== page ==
One of the key texts is 1 Corinthians 1:18–2:16. In this passage, Paul describes the fact that “the word of the cross is folly to those who are perishing, but to us who are being saved it is the power of God” (1 Cor 1:18). This passage clearly teaches that a key difference between believers and unbelievers is the fact that unbelievers simply do not recognize the truthfulness, beauty, and authority of God’s Word (specifically the gospel), while a believer is one who has come to recognize Scripture as such, not because of any human persuasion, but simply through “the Spirit and of power” (2:4).

Another key passage is 1 Corinthians 2. Verses 10–13 speak of the inspiration of Scripture by means of apostles and prophets. However, verses 14–16 do touch on what we may describe as Spirit illumination.

The natural person does not accept the things of the Spirit of God, for they are folly to him, and he is not able to understand them because they are spiritually discerned. The spiritual person judges all things but is himself to be judged by no one. “For who has understood the mind of the Lord so as to instruct him?” But we have the mind of Christ.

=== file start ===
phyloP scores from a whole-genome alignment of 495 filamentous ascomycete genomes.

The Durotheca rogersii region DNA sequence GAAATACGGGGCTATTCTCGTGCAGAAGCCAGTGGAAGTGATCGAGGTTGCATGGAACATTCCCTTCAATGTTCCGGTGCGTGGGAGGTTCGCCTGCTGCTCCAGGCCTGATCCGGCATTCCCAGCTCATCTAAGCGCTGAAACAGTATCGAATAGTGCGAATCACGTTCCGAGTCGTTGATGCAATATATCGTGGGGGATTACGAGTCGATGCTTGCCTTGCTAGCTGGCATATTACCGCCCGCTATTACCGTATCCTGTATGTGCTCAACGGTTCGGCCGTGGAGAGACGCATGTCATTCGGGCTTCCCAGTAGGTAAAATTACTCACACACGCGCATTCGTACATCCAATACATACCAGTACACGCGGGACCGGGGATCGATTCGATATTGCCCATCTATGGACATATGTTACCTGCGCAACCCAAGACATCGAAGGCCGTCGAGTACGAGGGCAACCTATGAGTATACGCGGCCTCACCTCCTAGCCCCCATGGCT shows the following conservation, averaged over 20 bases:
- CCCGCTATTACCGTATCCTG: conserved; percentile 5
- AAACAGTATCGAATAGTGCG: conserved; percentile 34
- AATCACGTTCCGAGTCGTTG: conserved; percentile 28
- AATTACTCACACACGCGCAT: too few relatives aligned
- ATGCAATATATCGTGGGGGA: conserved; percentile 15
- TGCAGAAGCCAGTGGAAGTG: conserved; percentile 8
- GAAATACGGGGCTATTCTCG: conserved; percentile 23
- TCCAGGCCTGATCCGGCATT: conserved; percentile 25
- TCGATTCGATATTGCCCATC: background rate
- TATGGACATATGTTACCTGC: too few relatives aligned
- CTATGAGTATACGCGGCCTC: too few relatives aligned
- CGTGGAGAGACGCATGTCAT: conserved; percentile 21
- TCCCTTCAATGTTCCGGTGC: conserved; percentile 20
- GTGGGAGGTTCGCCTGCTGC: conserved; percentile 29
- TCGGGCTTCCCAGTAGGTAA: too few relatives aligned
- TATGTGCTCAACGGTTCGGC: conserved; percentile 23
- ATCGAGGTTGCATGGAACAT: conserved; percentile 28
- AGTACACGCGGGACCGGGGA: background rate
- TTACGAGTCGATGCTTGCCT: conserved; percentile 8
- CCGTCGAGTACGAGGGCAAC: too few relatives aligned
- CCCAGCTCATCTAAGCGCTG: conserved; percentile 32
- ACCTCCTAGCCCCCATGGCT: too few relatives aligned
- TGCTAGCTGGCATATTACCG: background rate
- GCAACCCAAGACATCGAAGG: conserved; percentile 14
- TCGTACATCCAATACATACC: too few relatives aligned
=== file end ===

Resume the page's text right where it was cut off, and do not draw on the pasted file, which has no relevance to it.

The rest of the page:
The key phrase is “does not accept the things of the Spirit of God.” When the natural man reads Scripture, he does not accept it as God’s authoritative revelation. Rather, he sees it as foolishness. He does not understand its spiritual significance.

On the other hand, the spiritual person recognizes the Word of God for what it is and therefore submits himself to it. These verses do not speak of intellectual understanding but spiritual understanding. If we want to use the term illumination to describe what’s going on in these verses, it refers to the Spirit’s regenerating work to cause his elect to recognize the significance and authority of the written Word of God. Furthermore, this act of the Spirit is not something that necessarily happens in separate points of time as we read the Word; rather, it is something that comes as a result of the new birth — the Spirit gives us new life and enlightens our hearts and minds to recognize the significance of his Word.

In other words, 1 Corinthians 2 refers to two acts of the Spirit: inspiration, whereby the authors of Scripture wrote the very words of God, and illumination, whereby believers are enabled to recognize the spiritual significance of the Word of God.

2 Corinthians 4 makes a similar assertion, this time using explicit language of “enlightening.” The gospel is “veiled to those who are perishing” (2 Cor 4:3), Paul argues. Believers accept and submit to the Gospel only because God has enlightened their hearts: